Many European automobile manufacturers have programs where you can pick up your new car in its home country, then spend some time testing out your wheels on European roads. These programs are well-established and usually allow you to follow an itinerary set by the manufacturer, or explore on your own. When you’re all done traveling, you leave the car at a pre-determined drop-off point, and the car is shipped to the United States.
Audi, BMW, Mercedes-Benz, Porsche, and Volvo all offer European delivery programs. In most cases, if you participate in a Euro delivery program you’ll enjoy a pretty substantial discount (up to 7% off the MSRP). The cost for shipping the car to the U.S. is covered by the program, as is two weeks’ worth of auto insurance while you’re in Europe (and if you want to stay longer, you can buy more insurance). Depending on the manufacturer, some travel expenses (airfare, hotel stays, etc.) and travel perks are included.
Is European delivery a good idea?
If you’re planning to buy a new Audi, BMW, Mercedes-Benz, Porsche, or Volvo, and you have a little free time, we think it’s a fabulous idea. Discounted car + fun European vacation … what’s not to like? To get a first-hand look, we talked with one of our co-workers, Kevin, who purchased his beloved 2011 BMW M3 a few years ago through a European delivery program. Here’s what he had to say.
Where did you pick up your car, and what was the experience like?
My fiancée and I flew into Munich, Germany and picked up the car at the BMW Welt (BMW’s delivery center and museum) and it was an amazing experience. It’s a great way to buy and experience the vehicle. We flew in on a Saturday and went directly to the BMW Welt. They have all sorts of services for travelers there (lounge, showers, a café, a bar, shopping, etc.) and the BMW Museum, which has beautiful displays including more than a hundred cars and motorcycles from throughout the company’s history. People from all over the world are there to pick up their cars, so there’s a lot of excitement in the air.
The actual delivery of the car was one of the coolest things. We were up in the café having a snack when the concierge arrived to tell us that our car was ready. The building is a work of art and very open, so from the café in the upper level you overlook the main hall of the museum and the delivery platform. The platform has several rotating turntables, one for each car being delivered. When you first go down to see your new car, they light it up with spotlights as it rotates, so you can see it from every angle. They walk you through all the highlights of your vehicle. After that, we got in and our delivery person asked us to rev the engine. The sound reverberated through the whole museum. Then we drove it off the platform and out of the building.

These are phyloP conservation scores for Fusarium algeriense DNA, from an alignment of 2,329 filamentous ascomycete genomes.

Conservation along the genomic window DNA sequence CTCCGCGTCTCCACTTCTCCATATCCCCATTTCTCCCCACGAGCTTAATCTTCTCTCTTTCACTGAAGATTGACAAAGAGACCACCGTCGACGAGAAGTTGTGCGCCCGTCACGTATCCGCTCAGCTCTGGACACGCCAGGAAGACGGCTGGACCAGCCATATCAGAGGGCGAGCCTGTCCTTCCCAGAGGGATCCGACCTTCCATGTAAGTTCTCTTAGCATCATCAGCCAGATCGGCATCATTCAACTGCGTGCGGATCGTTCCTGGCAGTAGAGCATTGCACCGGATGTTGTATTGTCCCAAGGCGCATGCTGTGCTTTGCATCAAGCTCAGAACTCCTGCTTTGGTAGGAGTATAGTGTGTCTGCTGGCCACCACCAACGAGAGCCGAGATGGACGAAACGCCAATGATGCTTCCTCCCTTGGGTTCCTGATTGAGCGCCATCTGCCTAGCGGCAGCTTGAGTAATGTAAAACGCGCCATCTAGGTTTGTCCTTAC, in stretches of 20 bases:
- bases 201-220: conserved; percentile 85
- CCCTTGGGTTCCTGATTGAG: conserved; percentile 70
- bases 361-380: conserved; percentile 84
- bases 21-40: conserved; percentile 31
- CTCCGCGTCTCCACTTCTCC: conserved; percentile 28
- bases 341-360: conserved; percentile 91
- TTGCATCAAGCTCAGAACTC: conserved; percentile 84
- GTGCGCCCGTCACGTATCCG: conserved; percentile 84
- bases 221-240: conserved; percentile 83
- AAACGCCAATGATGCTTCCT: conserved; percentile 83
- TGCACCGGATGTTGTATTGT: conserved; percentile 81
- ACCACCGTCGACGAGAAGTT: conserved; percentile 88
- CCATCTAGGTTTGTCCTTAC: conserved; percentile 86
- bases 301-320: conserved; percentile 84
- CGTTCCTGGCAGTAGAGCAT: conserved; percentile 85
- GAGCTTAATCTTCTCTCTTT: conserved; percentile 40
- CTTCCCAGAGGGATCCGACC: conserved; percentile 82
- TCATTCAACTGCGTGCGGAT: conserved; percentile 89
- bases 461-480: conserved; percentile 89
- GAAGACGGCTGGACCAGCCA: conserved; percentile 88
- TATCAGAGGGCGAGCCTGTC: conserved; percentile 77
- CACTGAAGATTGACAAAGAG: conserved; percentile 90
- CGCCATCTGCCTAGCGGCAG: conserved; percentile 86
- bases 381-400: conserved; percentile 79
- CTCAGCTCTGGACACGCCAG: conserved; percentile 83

What did you do once you left the BMW Welt?
Ever since I first heard about this program, I had wanted to do it so I could drive the car on some of these iconic European roads and visit the BMW Museum. I also wanted to drive at the Nürburgring Racetrack in Germany, but we saved that for another time. We visited Neuschwanstein Castle in Bavaria, drove through Switzerland, saw the submerged church at Curon Venosta in Italy (where we stayed at an amazing hotel), drove through Stelvio Pass (one of the greatest driving roads of the world – it’s the second highest pass in the Alps, with 48 insane hairpin turns), went into Austria where we visited Salzburg and Vienna (one of the coolest places in the world, with unbelievable food), then drove into the Czech Republic to Prague. A lot of the time I felt like we were in a car commercial – the fog, the forest, the mountains, the switchbacks, the tunnels – it was truly a joy for all the senses. All told, we put about 2200 miles on the car in 9 or 10 days before we dropped it off in Munich. Then about three weeks later, the car arrived in the U.S. and we picked it up at the BMW dealership.
Did you get to keep your European plates?
Yes – I took them off the car when we dropped it off. I think you can ask your U.S. dealer for them, but I’ve heard that doesn’t always work.
Any tips for people who are thinking of trying European delivery?
First, if you’re considering it, definitely do it! I plan to do it again as soon as I possibly can.
Second, plan ahead and allow yourself enough time to do all the things you want to do. We focused on the drive and highlighted certain roadways, cities, and restaurants. By the time we got to Prague, our last stop before going back to Munich, we were so tired that all we wanted to do was sleep, which was a shame.
For more information on European delivery, check out these links: